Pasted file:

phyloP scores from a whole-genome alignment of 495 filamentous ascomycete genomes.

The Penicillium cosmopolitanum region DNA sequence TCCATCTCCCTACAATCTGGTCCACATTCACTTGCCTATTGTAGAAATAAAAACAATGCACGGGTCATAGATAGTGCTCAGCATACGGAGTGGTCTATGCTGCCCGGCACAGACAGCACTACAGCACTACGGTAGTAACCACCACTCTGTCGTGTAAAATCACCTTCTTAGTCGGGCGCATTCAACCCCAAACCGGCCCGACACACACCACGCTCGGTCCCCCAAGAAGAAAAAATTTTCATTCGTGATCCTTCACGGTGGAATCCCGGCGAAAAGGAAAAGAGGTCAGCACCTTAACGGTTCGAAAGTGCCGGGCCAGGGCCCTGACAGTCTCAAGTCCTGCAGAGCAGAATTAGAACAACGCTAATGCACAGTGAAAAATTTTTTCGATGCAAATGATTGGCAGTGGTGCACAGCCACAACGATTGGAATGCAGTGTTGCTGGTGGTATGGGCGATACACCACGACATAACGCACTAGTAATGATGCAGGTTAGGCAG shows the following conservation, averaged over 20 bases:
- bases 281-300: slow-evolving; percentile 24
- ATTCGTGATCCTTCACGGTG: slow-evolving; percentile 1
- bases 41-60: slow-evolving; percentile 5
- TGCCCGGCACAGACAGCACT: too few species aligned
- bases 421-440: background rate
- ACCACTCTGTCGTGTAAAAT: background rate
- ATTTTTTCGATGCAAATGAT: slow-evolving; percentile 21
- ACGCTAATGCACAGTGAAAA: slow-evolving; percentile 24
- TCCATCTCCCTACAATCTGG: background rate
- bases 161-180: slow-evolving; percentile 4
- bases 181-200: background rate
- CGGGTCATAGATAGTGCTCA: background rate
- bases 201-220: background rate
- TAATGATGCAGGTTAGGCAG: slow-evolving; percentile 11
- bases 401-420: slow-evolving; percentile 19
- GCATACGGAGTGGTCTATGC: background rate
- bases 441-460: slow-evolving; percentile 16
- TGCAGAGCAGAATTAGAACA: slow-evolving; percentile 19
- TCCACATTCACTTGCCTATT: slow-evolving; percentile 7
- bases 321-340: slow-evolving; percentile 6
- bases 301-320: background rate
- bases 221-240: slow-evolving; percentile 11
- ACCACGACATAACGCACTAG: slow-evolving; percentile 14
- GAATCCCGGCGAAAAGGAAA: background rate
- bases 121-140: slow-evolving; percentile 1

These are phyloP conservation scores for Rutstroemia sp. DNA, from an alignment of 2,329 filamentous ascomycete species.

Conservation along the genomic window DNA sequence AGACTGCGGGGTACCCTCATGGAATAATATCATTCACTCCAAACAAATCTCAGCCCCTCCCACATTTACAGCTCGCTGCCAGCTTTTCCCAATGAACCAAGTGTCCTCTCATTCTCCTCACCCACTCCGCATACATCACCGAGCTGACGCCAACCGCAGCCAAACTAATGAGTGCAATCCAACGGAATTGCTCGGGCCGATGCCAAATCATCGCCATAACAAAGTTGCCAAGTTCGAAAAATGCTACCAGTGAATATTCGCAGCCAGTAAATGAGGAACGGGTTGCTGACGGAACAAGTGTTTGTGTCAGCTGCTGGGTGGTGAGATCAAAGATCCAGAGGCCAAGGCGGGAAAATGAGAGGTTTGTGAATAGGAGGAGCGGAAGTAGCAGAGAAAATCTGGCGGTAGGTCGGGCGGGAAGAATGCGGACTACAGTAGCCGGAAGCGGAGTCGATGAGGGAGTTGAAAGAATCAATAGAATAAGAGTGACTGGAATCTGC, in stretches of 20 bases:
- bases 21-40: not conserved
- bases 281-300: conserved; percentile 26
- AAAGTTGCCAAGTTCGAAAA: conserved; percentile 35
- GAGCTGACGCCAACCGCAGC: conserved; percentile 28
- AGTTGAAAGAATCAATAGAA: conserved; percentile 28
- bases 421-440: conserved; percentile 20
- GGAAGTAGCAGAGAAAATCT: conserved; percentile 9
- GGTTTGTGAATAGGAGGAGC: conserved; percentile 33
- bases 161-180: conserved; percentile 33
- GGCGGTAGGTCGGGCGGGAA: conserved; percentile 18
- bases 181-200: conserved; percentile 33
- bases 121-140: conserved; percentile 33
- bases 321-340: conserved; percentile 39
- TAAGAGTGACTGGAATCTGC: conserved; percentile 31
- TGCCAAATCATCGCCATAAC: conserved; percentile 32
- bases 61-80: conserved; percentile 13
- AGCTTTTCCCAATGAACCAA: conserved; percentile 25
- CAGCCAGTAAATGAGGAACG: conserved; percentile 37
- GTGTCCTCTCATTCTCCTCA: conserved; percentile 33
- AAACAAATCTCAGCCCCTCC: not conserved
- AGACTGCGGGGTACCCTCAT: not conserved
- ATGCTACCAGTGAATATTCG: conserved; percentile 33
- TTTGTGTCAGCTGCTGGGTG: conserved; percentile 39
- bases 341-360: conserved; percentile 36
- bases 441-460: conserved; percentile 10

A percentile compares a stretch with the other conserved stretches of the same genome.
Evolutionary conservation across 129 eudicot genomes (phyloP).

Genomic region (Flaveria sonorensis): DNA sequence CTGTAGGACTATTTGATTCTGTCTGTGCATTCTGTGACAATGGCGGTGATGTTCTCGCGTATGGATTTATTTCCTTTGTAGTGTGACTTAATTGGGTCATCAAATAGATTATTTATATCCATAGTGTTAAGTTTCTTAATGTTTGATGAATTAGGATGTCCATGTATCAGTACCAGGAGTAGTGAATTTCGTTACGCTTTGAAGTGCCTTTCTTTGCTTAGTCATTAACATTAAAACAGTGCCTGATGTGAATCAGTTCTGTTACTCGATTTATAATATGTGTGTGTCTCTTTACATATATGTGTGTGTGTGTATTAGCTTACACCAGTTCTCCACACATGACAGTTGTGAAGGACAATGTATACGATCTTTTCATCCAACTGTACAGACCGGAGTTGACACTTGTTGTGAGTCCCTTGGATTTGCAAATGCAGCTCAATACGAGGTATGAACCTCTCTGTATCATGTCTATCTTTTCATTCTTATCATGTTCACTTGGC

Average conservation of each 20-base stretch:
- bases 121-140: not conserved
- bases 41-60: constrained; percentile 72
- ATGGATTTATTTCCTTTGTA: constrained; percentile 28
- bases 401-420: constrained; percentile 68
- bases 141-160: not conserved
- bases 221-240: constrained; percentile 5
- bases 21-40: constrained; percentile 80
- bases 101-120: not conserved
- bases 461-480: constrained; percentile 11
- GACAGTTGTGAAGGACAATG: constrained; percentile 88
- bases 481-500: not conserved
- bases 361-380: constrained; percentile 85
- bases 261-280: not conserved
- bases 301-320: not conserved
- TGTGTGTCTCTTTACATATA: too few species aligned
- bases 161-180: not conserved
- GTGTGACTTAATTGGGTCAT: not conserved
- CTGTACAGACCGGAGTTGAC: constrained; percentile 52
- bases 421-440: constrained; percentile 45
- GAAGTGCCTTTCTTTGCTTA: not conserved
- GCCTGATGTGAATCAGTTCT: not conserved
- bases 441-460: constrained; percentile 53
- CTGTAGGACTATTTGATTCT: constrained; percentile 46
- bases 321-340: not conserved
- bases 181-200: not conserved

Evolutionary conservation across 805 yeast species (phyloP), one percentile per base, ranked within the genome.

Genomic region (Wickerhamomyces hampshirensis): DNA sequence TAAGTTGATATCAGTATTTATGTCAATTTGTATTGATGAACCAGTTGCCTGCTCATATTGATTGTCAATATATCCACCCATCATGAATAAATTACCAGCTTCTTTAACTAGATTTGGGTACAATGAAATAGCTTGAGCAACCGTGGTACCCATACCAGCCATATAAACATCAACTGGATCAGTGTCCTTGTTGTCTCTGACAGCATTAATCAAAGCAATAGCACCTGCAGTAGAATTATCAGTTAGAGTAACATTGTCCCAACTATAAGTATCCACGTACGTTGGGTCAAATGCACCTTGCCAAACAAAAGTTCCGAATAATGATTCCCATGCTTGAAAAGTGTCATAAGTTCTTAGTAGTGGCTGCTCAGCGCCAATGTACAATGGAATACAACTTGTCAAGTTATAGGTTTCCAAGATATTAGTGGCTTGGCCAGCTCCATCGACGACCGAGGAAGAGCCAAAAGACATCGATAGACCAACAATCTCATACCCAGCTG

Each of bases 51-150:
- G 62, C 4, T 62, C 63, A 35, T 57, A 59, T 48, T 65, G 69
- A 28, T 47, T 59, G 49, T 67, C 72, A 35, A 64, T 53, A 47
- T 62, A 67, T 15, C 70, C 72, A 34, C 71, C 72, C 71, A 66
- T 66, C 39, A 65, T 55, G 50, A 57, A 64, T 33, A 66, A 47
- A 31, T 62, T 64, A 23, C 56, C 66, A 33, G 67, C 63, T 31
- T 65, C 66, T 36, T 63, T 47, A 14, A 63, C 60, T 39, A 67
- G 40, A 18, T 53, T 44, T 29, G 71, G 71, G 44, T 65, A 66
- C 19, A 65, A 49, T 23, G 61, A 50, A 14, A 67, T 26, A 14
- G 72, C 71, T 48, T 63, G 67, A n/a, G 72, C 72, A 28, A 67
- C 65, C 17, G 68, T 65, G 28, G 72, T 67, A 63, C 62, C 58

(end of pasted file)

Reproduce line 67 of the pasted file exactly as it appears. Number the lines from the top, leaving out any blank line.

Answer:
- bases 461-480: constrained; percentile 11